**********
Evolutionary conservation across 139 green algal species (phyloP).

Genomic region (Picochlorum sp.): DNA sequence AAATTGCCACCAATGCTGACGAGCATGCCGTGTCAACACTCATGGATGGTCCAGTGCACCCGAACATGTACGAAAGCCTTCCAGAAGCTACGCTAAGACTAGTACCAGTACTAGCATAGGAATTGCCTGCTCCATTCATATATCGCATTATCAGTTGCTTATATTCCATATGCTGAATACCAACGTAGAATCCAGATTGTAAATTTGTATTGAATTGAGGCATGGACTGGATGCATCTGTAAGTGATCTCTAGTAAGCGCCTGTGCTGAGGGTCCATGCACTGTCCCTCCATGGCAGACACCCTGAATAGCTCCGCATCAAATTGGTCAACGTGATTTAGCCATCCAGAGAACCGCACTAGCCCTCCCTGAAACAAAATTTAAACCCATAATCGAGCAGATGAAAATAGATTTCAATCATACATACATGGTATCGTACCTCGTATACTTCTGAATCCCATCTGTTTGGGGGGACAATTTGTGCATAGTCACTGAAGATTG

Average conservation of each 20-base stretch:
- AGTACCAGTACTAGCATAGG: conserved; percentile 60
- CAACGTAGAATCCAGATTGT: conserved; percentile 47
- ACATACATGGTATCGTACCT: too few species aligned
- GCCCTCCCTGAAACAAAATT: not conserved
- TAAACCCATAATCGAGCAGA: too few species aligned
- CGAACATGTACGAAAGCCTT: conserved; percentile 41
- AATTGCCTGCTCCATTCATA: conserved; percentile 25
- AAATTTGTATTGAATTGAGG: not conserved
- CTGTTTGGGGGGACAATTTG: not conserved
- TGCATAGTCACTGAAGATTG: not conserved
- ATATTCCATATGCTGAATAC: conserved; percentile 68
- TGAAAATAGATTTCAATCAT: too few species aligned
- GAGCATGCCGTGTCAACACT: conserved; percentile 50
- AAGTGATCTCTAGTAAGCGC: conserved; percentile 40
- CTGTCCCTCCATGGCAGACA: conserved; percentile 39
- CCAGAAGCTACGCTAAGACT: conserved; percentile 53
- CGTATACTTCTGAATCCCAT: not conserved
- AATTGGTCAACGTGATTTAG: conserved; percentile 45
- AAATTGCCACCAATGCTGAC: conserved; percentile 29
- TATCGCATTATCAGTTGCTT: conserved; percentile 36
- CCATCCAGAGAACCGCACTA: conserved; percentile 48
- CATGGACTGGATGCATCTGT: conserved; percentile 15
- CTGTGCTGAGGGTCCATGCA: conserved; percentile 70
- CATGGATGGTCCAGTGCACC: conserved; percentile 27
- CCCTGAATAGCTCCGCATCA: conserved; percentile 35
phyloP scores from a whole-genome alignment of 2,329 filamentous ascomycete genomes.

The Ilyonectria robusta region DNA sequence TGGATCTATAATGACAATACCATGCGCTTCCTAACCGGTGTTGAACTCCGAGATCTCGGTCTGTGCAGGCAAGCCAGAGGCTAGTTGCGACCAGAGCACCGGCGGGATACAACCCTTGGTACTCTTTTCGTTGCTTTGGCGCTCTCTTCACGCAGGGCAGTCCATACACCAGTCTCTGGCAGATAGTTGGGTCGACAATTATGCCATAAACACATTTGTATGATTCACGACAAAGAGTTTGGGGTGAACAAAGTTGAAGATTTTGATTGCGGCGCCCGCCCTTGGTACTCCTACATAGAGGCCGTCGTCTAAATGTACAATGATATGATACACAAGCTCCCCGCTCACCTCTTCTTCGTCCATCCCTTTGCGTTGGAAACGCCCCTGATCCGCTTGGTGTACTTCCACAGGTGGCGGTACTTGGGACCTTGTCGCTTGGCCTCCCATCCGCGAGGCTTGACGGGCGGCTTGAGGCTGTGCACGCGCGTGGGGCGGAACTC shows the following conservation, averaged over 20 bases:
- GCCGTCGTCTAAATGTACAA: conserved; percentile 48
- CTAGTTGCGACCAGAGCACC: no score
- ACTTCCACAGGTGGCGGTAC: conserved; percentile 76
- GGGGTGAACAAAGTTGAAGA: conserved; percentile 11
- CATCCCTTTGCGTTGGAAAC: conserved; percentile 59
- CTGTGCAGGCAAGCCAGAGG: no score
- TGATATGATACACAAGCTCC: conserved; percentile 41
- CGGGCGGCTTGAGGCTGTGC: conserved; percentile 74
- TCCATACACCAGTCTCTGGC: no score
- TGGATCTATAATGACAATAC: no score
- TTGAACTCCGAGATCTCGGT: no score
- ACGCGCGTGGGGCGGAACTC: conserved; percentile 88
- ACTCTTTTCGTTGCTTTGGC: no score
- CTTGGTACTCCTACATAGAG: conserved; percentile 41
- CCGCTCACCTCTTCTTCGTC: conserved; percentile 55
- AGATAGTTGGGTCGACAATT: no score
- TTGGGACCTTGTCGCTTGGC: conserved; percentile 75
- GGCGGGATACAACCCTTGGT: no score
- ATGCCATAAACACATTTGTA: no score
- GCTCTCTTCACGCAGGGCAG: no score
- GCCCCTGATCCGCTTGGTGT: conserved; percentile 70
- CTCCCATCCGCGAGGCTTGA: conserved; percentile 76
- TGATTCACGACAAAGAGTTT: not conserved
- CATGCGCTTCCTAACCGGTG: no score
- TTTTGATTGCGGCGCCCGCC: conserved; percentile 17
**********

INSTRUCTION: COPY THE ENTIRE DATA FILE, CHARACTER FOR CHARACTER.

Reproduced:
Evolutionary conservation across 139 green algal species (phyloP).

Genomic region (Picochlorum sp.): DNA sequence AAATTGCCACCAATGCTGACGAGCATGCCGTGTCAACACTCATGGATGGTCCAGTGCACCCGAACATGTACGAAAGCCTTCCAGAAGCTACGCTAAGACTAGTACCAGTACTAGCATAGGAATTGCCTGCTCCATTCATATATCGCATTATCAGTTGCTTATATTCCATATGCTGAATACCAACGTAGAATCCAGATTGTAAATTTGTATTGAATTGAGGCATGGACTGGATGCATCTGTAAGTGATCTCTAGTAAGCGCCTGTGCTGAGGGTCCATGCACTGTCCCTCCATGGCAGACACCCTGAATAGCTCCGCATCAAATTGGTCAACGTGATTTAGCCATCCAGAGAACCGCACTAGCCCTCCCTGAAACAAAATTTAAACCCATAATCGAGCAGATGAAAATAGATTTCAATCATACATACATGGTATCGTACCTCGTATACTTCTGAATCCCATCTGTTTGGGGGGACAATTTGTGCATAGTCACTGAAGATTG

Average conservation of each 20-base stretch:
- AGTACCAGTACTAGCATAGG: conserved; percentile 60
- CAACGTAGAATCCAGATTGT: conserved; percentile 47
- ACATACATGGTATCGTACCT: too few species aligned
- GCCCTCCCTGAAACAAAATT: not conserved
- TAAACCCATAATCGAGCAGA: too few species aligned
- CGAACATGTACGAAAGCCTT: conserved; percentile 41
- AATTGCCTGCTCCATTCATA: conserved; percentile 25
- AAATTTGTATTGAATTGAGG: not conserved
- CTGTTTGGGGGGACAATTTG: not conserved
- TGCATAGTCACTGAAGATTG: not conserved
- ATATTCCATATGCTGAATAC: conserved; percentile 68
- TGAAAATAGATTTCAATCAT: too few species aligned
- GAGCATGCCGTGTCAACACT: conserved; percentile 50
- AAGTGATCTCTAGTAAGCGC: conserved; percentile 40
- CTGTCCCTCCATGGCAGACA: conserved; percentile 39
- CCAGAAGCTACGCTAAGACT: conserved; percentile 53
- CGTATACTTCTGAATCCCAT: not conserved
- AATTGGTCAACGTGATTTAG: conserved; percentile 45
- AAATTGCCACCAATGCTGAC: conserved; percentile 29
- TATCGCATTATCAGTTGCTT: conserved; percentile 36
- CCATCCAGAGAACCGCACTA: conserved; percentile 48
- CATGGACTGGATGCATCTGT: conserved; percentile 15
- CTGTGCTGAGGGTCCATGCA: conserved; percentile 70
- CATGGATGGTCCAGTGCACC: conserved; percentile 27
- CCCTGAATAGCTCCGCATCA: conserved; percentile 35
phyloP scores from a whole-genome alignment of 2,329 filamentous ascomycete genomes.

The Ilyonectria robusta region DNA sequence TGGATCTATAATGACAATACCATGCGCTTCCTAACCGGTGTTGAACTCCGAGATCTCGGTCTGTGCAGGCAAGCCAGAGGCTAGTTGCGACCAGAGCACCGGCGGGATACAACCCTTGGTACTCTTTTCGTTGCTTTGGCGCTCTCTTCACGCAGGGCAGTCCATACACCAGTCTCTGGCAGATAGTTGGGTCGACAATTATGCCATAAACACATTTGTATGATTCACGACAAAGAGTTTGGGGTGAACAAAGTTGAAGATTTTGATTGCGGCGCCCGCCCTTGGTACTCCTACATAGAGGCCGTCGTCTAAATGTACAATGATATGATACACAAGCTCCCCGCTCACCTCTTCTTCGTCCATCCCTTTGCGTTGGAAACGCCCCTGATCCGCTTGGTGTACTTCCACAGGTGGCGGTACTTGGGACCTTGTCGCTTGGCCTCCCATCCGCGAGGCTTGACGGGCGGCTTGAGGCTGTGCACGCGCGTGGGGCGGAACTC shows the following conservation, averaged over 20 bases:
- GCCGTCGTCTAAATGTACAA: conserved; percentile 48
- CTAGTTGCGACCAGAGCACC: no score
- ACTTCCACAGGTGGCGGTAC: conserved; percentile 76
- GGGGTGAACAAAGTTGAAGA: conserved; percentile 11
- CATCCCTTTGCGTTGGAAAC: conserved; percentile 59
- CTGTGCAGGCAAGCCAGAGG: no score
- TGATATGATACACAAGCTCC: conserved; percentile 41
- CGGGCGGCTTGAGGCTGTGC: conserved; percentile 74
- TCCATACACCAGTCTCTGGC: no score
- TGGATCTATAATGACAATAC: no score
- TTGAACTCCGAGATCTCGGT: no score
- ACGCGCGTGGGGCGGAACTC: conserved; percentile 88
- ACTCTTTTCGTTGCTTTGGC: no score
- CTTGGTACTCCTACATAGAG: conserved; percentile 41
- CCGCTCACCTCTTCTTCGTC: conserved; percentile 55
- AGATAGTTGGGTCGACAATT: no score
- TTGGGACCTTGTCGCTTGGC: conserved; percentile 75
- GGCGGGATACAACCCTTGGT: no score
- ATGCCATAAACACATTTGTA: no score
- GCTCTCTTCACGCAGGGCAG: no score
- GCCCCTGATCCGCTTGGTGT: conserved; percentile 70
- CTCCCATCCGCGAGGCTTGA: conserved; percentile 76
- TGATTCACGACAAAGAGTTT: not conserved
- CATGCGCTTCCTAACCGGTG: no score
- TTTTGATTGCGGCGCCCGCC: conserved; percentile 17